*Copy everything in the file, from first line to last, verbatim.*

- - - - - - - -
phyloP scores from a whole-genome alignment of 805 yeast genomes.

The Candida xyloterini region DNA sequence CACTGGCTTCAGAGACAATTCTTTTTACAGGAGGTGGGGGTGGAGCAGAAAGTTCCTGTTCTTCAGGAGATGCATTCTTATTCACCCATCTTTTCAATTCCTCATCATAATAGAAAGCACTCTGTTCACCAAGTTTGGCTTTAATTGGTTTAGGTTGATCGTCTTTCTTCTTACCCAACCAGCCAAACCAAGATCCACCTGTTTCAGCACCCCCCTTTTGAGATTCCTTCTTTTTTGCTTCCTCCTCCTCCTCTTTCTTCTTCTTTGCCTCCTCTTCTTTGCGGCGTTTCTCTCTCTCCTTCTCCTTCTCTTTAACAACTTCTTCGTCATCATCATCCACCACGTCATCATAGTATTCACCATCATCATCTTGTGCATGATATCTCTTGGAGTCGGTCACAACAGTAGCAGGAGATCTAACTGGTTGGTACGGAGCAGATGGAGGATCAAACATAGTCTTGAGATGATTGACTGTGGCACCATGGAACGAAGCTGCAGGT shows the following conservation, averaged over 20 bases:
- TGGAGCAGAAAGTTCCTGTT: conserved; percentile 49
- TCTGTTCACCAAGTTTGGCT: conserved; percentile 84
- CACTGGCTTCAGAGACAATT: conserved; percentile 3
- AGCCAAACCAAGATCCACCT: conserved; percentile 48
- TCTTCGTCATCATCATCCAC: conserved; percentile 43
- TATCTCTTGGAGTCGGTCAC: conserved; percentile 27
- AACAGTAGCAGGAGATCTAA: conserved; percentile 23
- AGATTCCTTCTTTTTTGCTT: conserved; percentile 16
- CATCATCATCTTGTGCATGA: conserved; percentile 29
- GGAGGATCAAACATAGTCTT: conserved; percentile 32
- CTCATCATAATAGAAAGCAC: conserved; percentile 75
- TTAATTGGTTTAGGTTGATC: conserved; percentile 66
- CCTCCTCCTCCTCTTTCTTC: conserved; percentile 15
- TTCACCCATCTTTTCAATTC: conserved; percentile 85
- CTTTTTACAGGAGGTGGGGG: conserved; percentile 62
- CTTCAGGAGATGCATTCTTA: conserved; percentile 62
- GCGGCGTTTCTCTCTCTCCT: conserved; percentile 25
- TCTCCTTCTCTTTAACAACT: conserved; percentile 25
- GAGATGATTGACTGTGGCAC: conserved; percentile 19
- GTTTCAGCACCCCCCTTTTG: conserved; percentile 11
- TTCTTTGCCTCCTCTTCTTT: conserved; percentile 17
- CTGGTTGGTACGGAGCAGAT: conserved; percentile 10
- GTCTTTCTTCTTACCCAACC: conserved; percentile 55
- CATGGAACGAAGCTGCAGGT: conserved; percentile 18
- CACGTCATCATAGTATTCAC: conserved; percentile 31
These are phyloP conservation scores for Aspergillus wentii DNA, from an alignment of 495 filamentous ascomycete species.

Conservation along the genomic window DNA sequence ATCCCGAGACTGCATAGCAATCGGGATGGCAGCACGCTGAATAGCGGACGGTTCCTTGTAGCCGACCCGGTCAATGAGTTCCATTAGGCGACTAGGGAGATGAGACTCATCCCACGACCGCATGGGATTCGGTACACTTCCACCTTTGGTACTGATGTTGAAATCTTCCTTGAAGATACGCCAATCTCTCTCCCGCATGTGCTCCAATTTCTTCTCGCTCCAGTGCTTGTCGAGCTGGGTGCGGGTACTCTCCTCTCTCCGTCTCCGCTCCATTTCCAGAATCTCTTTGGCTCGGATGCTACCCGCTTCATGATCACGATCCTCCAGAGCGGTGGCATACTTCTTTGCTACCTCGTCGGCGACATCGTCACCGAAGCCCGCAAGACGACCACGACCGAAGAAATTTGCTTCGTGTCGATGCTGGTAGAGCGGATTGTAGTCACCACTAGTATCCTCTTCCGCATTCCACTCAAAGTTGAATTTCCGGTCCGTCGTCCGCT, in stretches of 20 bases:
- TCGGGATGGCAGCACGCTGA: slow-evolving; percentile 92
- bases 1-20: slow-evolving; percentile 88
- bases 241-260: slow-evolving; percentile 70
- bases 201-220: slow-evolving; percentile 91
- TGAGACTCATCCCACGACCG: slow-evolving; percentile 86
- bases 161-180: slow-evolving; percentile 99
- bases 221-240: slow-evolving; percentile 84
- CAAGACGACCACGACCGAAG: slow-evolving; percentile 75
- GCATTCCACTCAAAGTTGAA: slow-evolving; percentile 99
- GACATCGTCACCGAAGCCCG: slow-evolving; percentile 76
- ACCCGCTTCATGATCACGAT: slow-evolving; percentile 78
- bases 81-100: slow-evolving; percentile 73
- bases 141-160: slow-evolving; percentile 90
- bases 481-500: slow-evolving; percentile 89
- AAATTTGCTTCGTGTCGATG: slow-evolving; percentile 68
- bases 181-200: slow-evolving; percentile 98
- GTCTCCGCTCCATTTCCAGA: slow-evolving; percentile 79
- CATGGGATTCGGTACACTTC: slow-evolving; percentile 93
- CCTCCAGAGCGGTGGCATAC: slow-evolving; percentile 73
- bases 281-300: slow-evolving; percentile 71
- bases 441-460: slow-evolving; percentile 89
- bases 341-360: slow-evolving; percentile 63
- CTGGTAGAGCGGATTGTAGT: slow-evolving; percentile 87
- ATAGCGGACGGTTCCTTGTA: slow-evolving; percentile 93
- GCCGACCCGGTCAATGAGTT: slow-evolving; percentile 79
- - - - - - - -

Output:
phyloP scores from a whole-genome alignment of 805 yeast genomes.

The Candida xyloterini region DNA sequence CACTGGCTTCAGAGACAATTCTTTTTACAGGAGGTGGGGGTGGAGCAGAAAGTTCCTGTTCTTCAGGAGATGCATTCTTATTCACCCATCTTTTCAATTCCTCATCATAATAGAAAGCACTCTGTTCACCAAGTTTGGCTTTAATTGGTTTAGGTTGATCGTCTTTCTTCTTACCCAACCAGCCAAACCAAGATCCACCTGTTTCAGCACCCCCCTTTTGAGATTCCTTCTTTTTTGCTTCCTCCTCCTCCTCTTTCTTCTTCTTTGCCTCCTCTTCTTTGCGGCGTTTCTCTCTCTCCTTCTCCTTCTCTTTAACAACTTCTTCGTCATCATCATCCACCACGTCATCATAGTATTCACCATCATCATCTTGTGCATGATATCTCTTGGAGTCGGTCACAACAGTAGCAGGAGATCTAACTGGTTGGTACGGAGCAGATGGAGGATCAAACATAGTCTTGAGATGATTGACTGTGGCACCATGGAACGAAGCTGCAGGT shows the following conservation, averaged over 20 bases:
- TGGAGCAGAAAGTTCCTGTT: conserved; percentile 49
- TCTGTTCACCAAGTTTGGCT: conserved; percentile 84
- CACTGGCTTCAGAGACAATT: conserved; percentile 3
- AGCCAAACCAAGATCCACCT: conserved; percentile 48
- TCTTCGTCATCATCATCCAC: conserved; percentile 43
- TATCTCTTGGAGTCGGTCAC: conserved; percentile 27
- AACAGTAGCAGGAGATCTAA: conserved; percentile 23
- AGATTCCTTCTTTTTTGCTT: conserved; percentile 16
- CATCATCATCTTGTGCATGA: conserved; percentile 29
- GGAGGATCAAACATAGTCTT: conserved; percentile 32
- CTCATCATAATAGAAAGCAC: conserved; percentile 75
- TTAATTGGTTTAGGTTGATC: conserved; percentile 66
- CCTCCTCCTCCTCTTTCTTC: conserved; percentile 15
- TTCACCCATCTTTTCAATTC: conserved; percentile 85
- CTTTTTACAGGAGGTGGGGG: conserved; percentile 62
- CTTCAGGAGATGCATTCTTA: conserved; percentile 62
- GCGGCGTTTCTCTCTCTCCT: conserved; percentile 25
- TCTCCTTCTCTTTAACAACT: conserved; percentile 25
- GAGATGATTGACTGTGGCAC: conserved; percentile 19
- GTTTCAGCACCCCCCTTTTG: conserved; percentile 11
- TTCTTTGCCTCCTCTTCTTT: conserved; percentile 17
- CTGGTTGGTACGGAGCAGAT: conserved; percentile 10
- GTCTTTCTTCTTACCCAACC: conserved; percentile 55
- CATGGAACGAAGCTGCAGGT: conserved; percentile 18
- CACGTCATCATAGTATTCAC: conserved; percentile 31
These are phyloP conservation scores for Aspergillus wentii DNA, from an alignment of 495 filamentous ascomycete species.

Conservation along the genomic window DNA sequence ATCCCGAGACTGCATAGCAATCGGGATGGCAGCACGCTGAATAGCGGACGGTTCCTTGTAGCCGACCCGGTCAATGAGTTCCATTAGGCGACTAGGGAGATGAGACTCATCCCACGACCGCATGGGATTCGGTACACTTCCACCTTTGGTACTGATGTTGAAATCTTCCTTGAAGATACGCCAATCTCTCTCCCGCATGTGCTCCAATTTCTTCTCGCTCCAGTGCTTGTCGAGCTGGGTGCGGGTACTCTCCTCTCTCCGTCTCCGCTCCATTTCCAGAATCTCTTTGGCTCGGATGCTACCCGCTTCATGATCACGATCCTCCAGAGCGGTGGCATACTTCTTTGCTACCTCGTCGGCGACATCGTCACCGAAGCCCGCAAGACGACCACGACCGAAGAAATTTGCTTCGTGTCGATGCTGGTAGAGCGGATTGTAGTCACCACTAGTATCCTCTTCCGCATTCCACTCAAAGTTGAATTTCCGGTCCGTCGTCCGCT, in stretches of 20 bases:
- TCGGGATGGCAGCACGCTGA: slow-evolving; percentile 92
- bases 1-20: slow-evolving; percentile 88
- bases 241-260: slow-evolving; percentile 70
- bases 201-220: slow-evolving; percentile 91
- TGAGACTCATCCCACGACCG: slow-evolving; percentile 86
- bases 161-180: slow-evolving; percentile 99
- bases 221-240: slow-evolving; percentile 84
- CAAGACGACCACGACCGAAG: slow-evolving; percentile 75
- GCATTCCACTCAAAGTTGAA: slow-evolving; percentile 99
- GACATCGTCACCGAAGCCCG: slow-evolving; percentile 76
- ACCCGCTTCATGATCACGAT: slow-evolving; percentile 78
- bases 81-100: slow-evolving; percentile 73
- bases 141-160: slow-evolving; percentile 90
- bases 481-500: slow-evolving; percentile 89
- AAATTTGCTTCGTGTCGATG: slow-evolving; percentile 68
- bases 181-200: slow-evolving; percentile 98
- GTCTCCGCTCCATTTCCAGA: slow-evolving; percentile 79
- CATGGGATTCGGTACACTTC: slow-evolving; percentile 93
- CCTCCAGAGCGGTGGCATAC: slow-evolving; percentile 73
- bases 281-300: slow-evolving; percentile 71
- bases 441-460: slow-evolving; percentile 89
- bases 341-360: slow-evolving; percentile 63
- CTGGTAGAGCGGATTGTAGT: slow-evolving; percentile 87
- ATAGCGGACGGTTCCTTGTA: slow-evolving; percentile 93
- GCCGACCCGGTCAATGAGTT: slow-evolving; percentile 79